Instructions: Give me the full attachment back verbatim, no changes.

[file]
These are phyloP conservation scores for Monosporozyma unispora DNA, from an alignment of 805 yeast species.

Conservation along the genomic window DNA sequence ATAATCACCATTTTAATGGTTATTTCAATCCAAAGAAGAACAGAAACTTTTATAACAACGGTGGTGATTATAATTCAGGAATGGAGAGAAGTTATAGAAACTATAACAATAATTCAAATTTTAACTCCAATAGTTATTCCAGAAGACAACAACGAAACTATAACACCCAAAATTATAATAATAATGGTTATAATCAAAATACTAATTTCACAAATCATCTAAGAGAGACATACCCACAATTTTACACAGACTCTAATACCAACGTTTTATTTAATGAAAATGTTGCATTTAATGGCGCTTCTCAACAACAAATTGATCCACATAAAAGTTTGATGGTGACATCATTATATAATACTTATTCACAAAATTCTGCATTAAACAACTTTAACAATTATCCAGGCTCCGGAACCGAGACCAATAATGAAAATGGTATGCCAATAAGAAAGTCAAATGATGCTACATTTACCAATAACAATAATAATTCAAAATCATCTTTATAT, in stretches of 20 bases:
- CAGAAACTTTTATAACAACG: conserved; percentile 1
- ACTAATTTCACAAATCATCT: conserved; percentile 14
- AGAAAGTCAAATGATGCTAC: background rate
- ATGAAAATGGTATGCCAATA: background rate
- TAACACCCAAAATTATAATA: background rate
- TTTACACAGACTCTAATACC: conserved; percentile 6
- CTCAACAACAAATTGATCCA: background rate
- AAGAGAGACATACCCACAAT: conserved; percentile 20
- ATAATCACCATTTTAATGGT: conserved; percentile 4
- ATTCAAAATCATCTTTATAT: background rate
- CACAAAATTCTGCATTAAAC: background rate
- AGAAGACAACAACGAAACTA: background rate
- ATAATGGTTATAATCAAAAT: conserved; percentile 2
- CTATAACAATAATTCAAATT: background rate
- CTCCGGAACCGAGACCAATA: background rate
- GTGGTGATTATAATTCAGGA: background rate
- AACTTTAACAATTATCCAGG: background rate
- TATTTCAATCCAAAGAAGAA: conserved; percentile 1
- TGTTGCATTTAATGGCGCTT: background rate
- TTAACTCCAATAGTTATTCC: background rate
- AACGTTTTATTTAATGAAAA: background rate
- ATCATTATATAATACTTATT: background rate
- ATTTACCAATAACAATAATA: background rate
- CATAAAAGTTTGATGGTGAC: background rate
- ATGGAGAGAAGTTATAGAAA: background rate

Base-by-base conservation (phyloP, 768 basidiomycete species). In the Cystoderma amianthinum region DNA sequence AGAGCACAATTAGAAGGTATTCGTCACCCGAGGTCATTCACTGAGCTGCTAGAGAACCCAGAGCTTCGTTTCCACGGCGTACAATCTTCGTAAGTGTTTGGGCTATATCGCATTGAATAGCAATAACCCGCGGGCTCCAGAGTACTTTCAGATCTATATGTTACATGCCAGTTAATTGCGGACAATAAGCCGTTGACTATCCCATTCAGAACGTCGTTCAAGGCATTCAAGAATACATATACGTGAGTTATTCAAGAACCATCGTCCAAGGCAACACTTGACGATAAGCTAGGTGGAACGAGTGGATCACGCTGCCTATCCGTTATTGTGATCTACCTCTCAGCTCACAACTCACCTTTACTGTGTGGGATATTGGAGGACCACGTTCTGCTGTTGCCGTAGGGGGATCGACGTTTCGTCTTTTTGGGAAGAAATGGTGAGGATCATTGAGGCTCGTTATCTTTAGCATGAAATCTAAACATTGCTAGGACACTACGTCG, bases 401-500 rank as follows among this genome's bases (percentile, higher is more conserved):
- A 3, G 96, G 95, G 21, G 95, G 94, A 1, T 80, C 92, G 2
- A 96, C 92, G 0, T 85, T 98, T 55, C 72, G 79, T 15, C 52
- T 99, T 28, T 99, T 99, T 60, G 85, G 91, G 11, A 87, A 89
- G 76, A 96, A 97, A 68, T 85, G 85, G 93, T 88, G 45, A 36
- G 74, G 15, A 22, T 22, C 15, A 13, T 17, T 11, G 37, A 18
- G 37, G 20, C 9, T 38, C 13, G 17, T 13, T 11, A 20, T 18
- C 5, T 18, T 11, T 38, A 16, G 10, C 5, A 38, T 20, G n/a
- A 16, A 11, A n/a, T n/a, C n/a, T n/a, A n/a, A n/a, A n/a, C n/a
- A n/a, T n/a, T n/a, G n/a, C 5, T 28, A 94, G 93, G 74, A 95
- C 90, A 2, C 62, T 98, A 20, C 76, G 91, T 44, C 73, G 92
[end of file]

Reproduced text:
These are phyloP conservation scores for Monosporozyma unispora DNA, from an alignment of 805 yeast species.

Conservation along the genomic window DNA sequence ATAATCACCATTTTAATGGTTATTTCAATCCAAAGAAGAACAGAAACTTTTATAACAACGGTGGTGATTATAATTCAGGAATGGAGAGAAGTTATAGAAACTATAACAATAATTCAAATTTTAACTCCAATAGTTATTCCAGAAGACAACAACGAAACTATAACACCCAAAATTATAATAATAATGGTTATAATCAAAATACTAATTTCACAAATCATCTAAGAGAGACATACCCACAATTTTACACAGACTCTAATACCAACGTTTTATTTAATGAAAATGTTGCATTTAATGGCGCTTCTCAACAACAAATTGATCCACATAAAAGTTTGATGGTGACATCATTATATAATACTTATTCACAAAATTCTGCATTAAACAACTTTAACAATTATCCAGGCTCCGGAACCGAGACCAATAATGAAAATGGTATGCCAATAAGAAAGTCAAATGATGCTACATTTACCAATAACAATAATAATTCAAAATCATCTTTATAT, in stretches of 20 bases:
- CAGAAACTTTTATAACAACG: conserved; percentile 1
- ACTAATTTCACAAATCATCT: conserved; percentile 14
- AGAAAGTCAAATGATGCTAC: background rate
- ATGAAAATGGTATGCCAATA: background rate
- TAACACCCAAAATTATAATA: background rate
- TTTACACAGACTCTAATACC: conserved; percentile 6
- CTCAACAACAAATTGATCCA: background rate
- AAGAGAGACATACCCACAAT: conserved; percentile 20
- ATAATCACCATTTTAATGGT: conserved; percentile 4
- ATTCAAAATCATCTTTATAT: background rate
- CACAAAATTCTGCATTAAAC: background rate
- AGAAGACAACAACGAAACTA: background rate
- ATAATGGTTATAATCAAAAT: conserved; percentile 2
- CTATAACAATAATTCAAATT: background rate
- CTCCGGAACCGAGACCAATA: background rate
- GTGGTGATTATAATTCAGGA: background rate
- AACTTTAACAATTATCCAGG: background rate
- TATTTCAATCCAAAGAAGAA: conserved; percentile 1
- TGTTGCATTTAATGGCGCTT: background rate
- TTAACTCCAATAGTTATTCC: background rate
- AACGTTTTATTTAATGAAAA: background rate
- ATCATTATATAATACTTATT: background rate
- ATTTACCAATAACAATAATA: background rate
- CATAAAAGTTTGATGGTGAC: background rate
- ATGGAGAGAAGTTATAGAAA: background rate

Base-by-base conservation (phyloP, 768 basidiomycete species). In the Cystoderma amianthinum region DNA sequence AGAGCACAATTAGAAGGTATTCGTCACCCGAGGTCATTCACTGAGCTGCTAGAGAACCCAGAGCTTCGTTTCCACGGCGTACAATCTTCGTAAGTGTTTGGGCTATATCGCATTGAATAGCAATAACCCGCGGGCTCCAGAGTACTTTCAGATCTATATGTTACATGCCAGTTAATTGCGGACAATAAGCCGTTGACTATCCCATTCAGAACGTCGTTCAAGGCATTCAAGAATACATATACGTGAGTTATTCAAGAACCATCGTCCAAGGCAACACTTGACGATAAGCTAGGTGGAACGAGTGGATCACGCTGCCTATCCGTTATTGTGATCTACCTCTCAGCTCACAACTCACCTTTACTGTGTGGGATATTGGAGGACCACGTTCTGCTGTTGCCGTAGGGGGATCGACGTTTCGTCTTTTTGGGAAGAAATGGTGAGGATCATTGAGGCTCGTTATCTTTAGCATGAAATCTAAACATTGCTAGGACACTACGTCG, bases 401-500 rank as follows among this genome's bases (percentile, higher is more conserved):
- A 3, G 96, G 95, G 21, G 95, G 94, A 1, T 80, C 92, G 2
- A 96, C 92, G 0, T 85, T 98, T 55, C 72, G 79, T 15, C 52
- T 99, T 28, T 99, T 99, T 60, G 85, G 91, G 11, A 87, A 89
- G 76, A 96, A 97, A 68, T 85, G 85, G 93, T 88, G 45, A 36
- G 74, G 15, A 22, T 22, C 15, A 13, T 17, T 11, G 37, A 18
- G 37, G 20, C 9, T 38, C 13, G 17, T 13, T 11, A 20, T 18
- C 5, T 18, T 11, T 38, A 16, G 10, C 5, A 38, T 20, G n/a
- A 16, A 11, A n/a, T n/a, C n/a, T n/a, A n/a, A n/a, A n/a, C n/a
- A n/a, T n/a, T n/a, G n/a, C 5, T 28, A 94, G 93, G 74, A 95
- C 90, A 2, C 62, T 98, A 20, C 76, G 91, T 44, C 73, G 92